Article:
If you think about what’s going on in the natural world, these food deprivations make sense. This part of early spring is the most hazardous time of the year for people living close to the earth. The first bitter greens (so prominent a part of spring equinox feasts like Passover and Easter) are just emerging. Fresh eggs, also associated with these feasts, are not yet available; birds are just beginning to nest. The foodstuffs, particularly the salted and smoked meat, that were stored to carry the family through the winter may be giving out. The potatoes and apples left in the cellar are getting soft and of dubious quality. The deprivation of Lent may not be voluntary but a necessity imposed by nature. As Caroline Walker Bynum points out in Holy Feast and Holy Fast, “Fasting is in rhythm with the seasons, scarcity followed by abundance.” By choosing lack, people believed they could induce God to send plenty: rain, harvest and life. As Gregory the Great said, “To fast is to offer God a tithe of the year.”

There is a long tradition of spring purification. Cleansing is part of the action of the tonic herbs of early spring on the body. Also think of spring cleaning. Those who planned to be initiated during the Eleusinian Mysteries in the fall participated in purification ceremonies in the early spring, which included bathing in the sea. When the world is being made anew, we wish to make ourselves new. Yet any change is fraught with danger and difficulty. As a friend of mine said while we were on our way to a ritual, “There is no transformation without change.” Gertud Mueller Nelson in her wonderful book on Catholic ritual comments, “which of us…does not know we must change and fear it, and in that fear come face to face with the mystery of death.” She believes that “conscious engagement of suffering and death forces us to take stock of our gift of life and consider ways of reforming and living our lives more fully and passionately.”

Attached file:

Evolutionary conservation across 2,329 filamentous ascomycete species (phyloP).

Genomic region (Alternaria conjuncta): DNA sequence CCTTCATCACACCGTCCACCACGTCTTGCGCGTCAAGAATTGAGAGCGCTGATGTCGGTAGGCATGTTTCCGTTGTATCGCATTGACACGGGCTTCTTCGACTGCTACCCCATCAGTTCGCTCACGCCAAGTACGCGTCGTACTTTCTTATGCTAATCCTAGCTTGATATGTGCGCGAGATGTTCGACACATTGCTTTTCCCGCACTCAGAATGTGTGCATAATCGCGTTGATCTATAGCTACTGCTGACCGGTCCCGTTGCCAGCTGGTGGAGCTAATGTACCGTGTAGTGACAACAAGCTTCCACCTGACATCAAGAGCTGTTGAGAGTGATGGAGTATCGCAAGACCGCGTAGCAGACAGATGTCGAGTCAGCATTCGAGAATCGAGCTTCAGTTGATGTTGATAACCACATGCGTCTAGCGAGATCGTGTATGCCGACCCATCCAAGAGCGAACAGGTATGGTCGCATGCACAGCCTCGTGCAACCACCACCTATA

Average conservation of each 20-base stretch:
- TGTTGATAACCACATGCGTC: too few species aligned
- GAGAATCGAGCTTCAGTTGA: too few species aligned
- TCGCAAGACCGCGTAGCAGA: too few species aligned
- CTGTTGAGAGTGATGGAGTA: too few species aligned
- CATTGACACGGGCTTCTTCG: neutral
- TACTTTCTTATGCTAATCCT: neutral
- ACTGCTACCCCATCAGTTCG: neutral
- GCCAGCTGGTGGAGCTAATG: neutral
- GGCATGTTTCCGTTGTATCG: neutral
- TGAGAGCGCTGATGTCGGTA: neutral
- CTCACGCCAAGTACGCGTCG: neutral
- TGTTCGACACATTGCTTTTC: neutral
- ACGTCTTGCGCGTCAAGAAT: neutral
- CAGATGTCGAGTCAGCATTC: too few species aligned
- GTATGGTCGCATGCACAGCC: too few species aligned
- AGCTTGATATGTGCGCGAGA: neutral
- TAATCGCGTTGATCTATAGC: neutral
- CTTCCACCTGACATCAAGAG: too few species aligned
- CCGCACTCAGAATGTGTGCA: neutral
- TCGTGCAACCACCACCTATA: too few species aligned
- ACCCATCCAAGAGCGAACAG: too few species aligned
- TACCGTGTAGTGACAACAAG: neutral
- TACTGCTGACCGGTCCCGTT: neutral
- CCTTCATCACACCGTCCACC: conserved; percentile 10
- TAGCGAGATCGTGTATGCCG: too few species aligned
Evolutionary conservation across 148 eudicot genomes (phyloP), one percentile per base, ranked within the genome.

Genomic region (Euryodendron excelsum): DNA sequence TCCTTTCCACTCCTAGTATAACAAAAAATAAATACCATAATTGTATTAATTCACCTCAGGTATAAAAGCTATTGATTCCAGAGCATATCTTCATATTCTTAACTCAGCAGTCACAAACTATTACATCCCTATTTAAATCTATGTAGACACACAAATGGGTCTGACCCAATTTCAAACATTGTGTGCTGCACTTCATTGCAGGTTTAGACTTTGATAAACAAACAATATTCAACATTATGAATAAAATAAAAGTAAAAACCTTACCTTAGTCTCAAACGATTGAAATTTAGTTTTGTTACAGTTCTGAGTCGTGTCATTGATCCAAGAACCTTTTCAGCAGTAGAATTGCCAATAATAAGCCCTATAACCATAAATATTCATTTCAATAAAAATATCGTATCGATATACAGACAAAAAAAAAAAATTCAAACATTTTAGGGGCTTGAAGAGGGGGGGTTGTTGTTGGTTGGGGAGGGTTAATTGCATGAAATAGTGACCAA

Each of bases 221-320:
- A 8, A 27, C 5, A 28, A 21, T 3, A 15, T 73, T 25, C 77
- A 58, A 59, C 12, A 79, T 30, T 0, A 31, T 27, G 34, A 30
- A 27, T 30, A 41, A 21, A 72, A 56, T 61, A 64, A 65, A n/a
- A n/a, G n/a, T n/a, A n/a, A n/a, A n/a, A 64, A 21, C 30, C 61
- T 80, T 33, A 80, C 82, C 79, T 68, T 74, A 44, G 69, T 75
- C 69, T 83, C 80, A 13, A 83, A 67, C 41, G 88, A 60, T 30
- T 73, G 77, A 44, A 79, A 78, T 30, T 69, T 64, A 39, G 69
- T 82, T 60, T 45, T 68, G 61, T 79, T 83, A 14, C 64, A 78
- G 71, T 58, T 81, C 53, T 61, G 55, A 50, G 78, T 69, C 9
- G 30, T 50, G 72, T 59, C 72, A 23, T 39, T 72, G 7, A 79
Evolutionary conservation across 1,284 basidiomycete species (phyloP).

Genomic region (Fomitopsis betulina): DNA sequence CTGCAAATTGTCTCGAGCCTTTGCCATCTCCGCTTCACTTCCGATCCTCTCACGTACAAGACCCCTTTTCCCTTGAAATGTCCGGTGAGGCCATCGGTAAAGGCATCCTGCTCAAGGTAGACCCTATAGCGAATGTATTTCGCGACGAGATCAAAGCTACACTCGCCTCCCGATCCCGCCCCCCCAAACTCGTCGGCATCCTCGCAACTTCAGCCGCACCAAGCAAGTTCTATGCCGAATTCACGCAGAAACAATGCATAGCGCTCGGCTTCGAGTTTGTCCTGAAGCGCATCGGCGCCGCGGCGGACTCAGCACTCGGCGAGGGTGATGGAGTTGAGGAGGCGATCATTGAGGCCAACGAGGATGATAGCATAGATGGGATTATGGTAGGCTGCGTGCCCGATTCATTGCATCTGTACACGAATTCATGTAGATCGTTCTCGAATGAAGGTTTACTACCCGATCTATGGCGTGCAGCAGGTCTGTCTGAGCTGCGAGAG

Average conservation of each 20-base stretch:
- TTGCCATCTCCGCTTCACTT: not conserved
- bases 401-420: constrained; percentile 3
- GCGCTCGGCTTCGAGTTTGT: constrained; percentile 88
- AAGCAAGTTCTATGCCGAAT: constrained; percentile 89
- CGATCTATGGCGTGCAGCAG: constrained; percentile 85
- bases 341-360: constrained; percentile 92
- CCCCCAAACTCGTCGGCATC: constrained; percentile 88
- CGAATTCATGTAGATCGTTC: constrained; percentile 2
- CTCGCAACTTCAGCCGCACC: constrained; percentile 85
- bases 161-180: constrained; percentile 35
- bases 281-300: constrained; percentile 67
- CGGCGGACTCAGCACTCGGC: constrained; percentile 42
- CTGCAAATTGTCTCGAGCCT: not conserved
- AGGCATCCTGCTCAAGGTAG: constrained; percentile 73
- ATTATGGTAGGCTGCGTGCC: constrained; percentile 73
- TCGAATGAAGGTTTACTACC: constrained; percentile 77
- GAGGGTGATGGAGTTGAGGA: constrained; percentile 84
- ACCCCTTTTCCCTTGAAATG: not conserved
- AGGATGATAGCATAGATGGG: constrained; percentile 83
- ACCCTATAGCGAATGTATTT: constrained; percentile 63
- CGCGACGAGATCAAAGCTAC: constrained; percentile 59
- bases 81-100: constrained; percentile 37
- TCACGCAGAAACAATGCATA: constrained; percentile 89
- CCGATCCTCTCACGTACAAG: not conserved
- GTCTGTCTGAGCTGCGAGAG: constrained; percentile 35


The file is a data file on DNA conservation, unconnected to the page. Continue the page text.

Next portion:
Nelson mentions that a banner displaying the words Vacare Deo (meaning to empty oneself so God could fill one up) was displayed in her childhood home during Lent. Brooke Medicine Eagle assigns the same value to fasting when she describes vision quests in Buffalo Woman Comes Singing.. She writes that when we fast we refrain from taking in on the right side of our experience, thus creating a vacuum in our consciousness. “By our very nature, something else will come in to fill that space.” For Brooke, the vacuum was filled with dreams, visions, clairvoyance, astral travel and revelation, all left-sided events. “The fast,” she writes, “seems to work the same way with all people. It is a brilliant tool for opening ourselves to the Great Mystery and to the Source of Life within our own being.” In discussing how to fast, Brooke Medicine Eagle recommends doing so “not as a punishment or a sacrifice, but as a joyful way to call upon another part of yourself, a way to awaken to Spirit’s voice within you.” Although you can simply move through a regular day without food, Brooke suggests taking a day off, going to a beautiful spot in nature and creating sacred space there where you can spend your time in meditation or centering. “Whatever holes in your life you fill with food — or anything else you’ve included on your fast — will become very obvious when you begin to do without them.”